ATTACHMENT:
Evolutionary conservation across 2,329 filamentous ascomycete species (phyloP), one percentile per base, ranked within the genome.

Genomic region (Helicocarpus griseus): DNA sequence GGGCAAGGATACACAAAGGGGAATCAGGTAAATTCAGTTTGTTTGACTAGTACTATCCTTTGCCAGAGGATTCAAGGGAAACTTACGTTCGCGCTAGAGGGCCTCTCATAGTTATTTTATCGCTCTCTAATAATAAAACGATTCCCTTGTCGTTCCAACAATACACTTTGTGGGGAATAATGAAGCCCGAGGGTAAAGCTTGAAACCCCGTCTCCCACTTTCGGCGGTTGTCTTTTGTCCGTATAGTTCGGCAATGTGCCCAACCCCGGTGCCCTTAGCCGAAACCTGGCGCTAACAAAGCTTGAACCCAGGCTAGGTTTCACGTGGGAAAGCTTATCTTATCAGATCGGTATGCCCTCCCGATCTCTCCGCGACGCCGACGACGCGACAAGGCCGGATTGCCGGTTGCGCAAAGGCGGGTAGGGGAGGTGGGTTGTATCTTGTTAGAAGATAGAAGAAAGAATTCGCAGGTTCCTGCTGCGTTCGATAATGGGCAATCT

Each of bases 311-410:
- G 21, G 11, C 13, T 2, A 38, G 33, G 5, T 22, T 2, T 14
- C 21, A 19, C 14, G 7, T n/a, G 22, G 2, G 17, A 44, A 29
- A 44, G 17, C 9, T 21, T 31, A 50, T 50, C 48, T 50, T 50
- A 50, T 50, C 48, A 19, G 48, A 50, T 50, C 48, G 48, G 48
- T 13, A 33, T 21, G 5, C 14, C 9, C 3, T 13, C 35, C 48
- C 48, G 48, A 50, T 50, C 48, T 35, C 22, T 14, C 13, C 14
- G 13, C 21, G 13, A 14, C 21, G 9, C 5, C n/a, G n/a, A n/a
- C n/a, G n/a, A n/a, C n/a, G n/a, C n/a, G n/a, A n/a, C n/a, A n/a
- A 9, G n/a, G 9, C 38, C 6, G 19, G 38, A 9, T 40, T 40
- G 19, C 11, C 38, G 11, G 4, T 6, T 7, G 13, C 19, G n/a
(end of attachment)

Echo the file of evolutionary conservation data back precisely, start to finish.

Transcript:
Evolutionary conservation across 2,329 filamentous ascomycete species (phyloP), one percentile per base, ranked within the genome.

Genomic region (Helicocarpus griseus): DNA sequence GGGCAAGGATACACAAAGGGGAATCAGGTAAATTCAGTTTGTTTGACTAGTACTATCCTTTGCCAGAGGATTCAAGGGAAACTTACGTTCGCGCTAGAGGGCCTCTCATAGTTATTTTATCGCTCTCTAATAATAAAACGATTCCCTTGTCGTTCCAACAATACACTTTGTGGGGAATAATGAAGCCCGAGGGTAAAGCTTGAAACCCCGTCTCCCACTTTCGGCGGTTGTCTTTTGTCCGTATAGTTCGGCAATGTGCCCAACCCCGGTGCCCTTAGCCGAAACCTGGCGCTAACAAAGCTTGAACCCAGGCTAGGTTTCACGTGGGAAAGCTTATCTTATCAGATCGGTATGCCCTCCCGATCTCTCCGCGACGCCGACGACGCGACAAGGCCGGATTGCCGGTTGCGCAAAGGCGGGTAGGGGAGGTGGGTTGTATCTTGTTAGAAGATAGAAGAAAGAATTCGCAGGTTCCTGCTGCGTTCGATAATGGGCAATCT

Each of bases 311-410:
- G 21, G 11, C 13, T 2, A 38, G 33, G 5, T 22, T 2, T 14
- C 21, A 19, C 14, G 7, T n/a, G 22, G 2, G 17, A 44, A 29
- A 44, G 17, C 9, T 21, T 31, A 50, T 50, C 48, T 50, T 50
- A 50, T 50, C 48, A 19, G 48, A 50, T 50, C 48, G 48, G 48
- T 13, A 33, T 21, G 5, C 14, C 9, C 3, T 13, C 35, C 48
- C 48, G 48, A 50, T 50, C 48, T 35, C 22, T 14, C 13, C 14
- G 13, C 21, G 13, A 14, C 21, G 9, C 5, C n/a, G n/a, A n/a
- C n/a, G n/a, A n/a, C n/a, G n/a, C n/a, G n/a, A n/a, C n/a, A n/a
- A 9, G n/a, G 9, C 38, C 6, G 19, G 38, A 9, T 40, T 40
- G 19, C 11, C 38, G 11, G 4, T 6, T 7, G 13, C 19, G n/a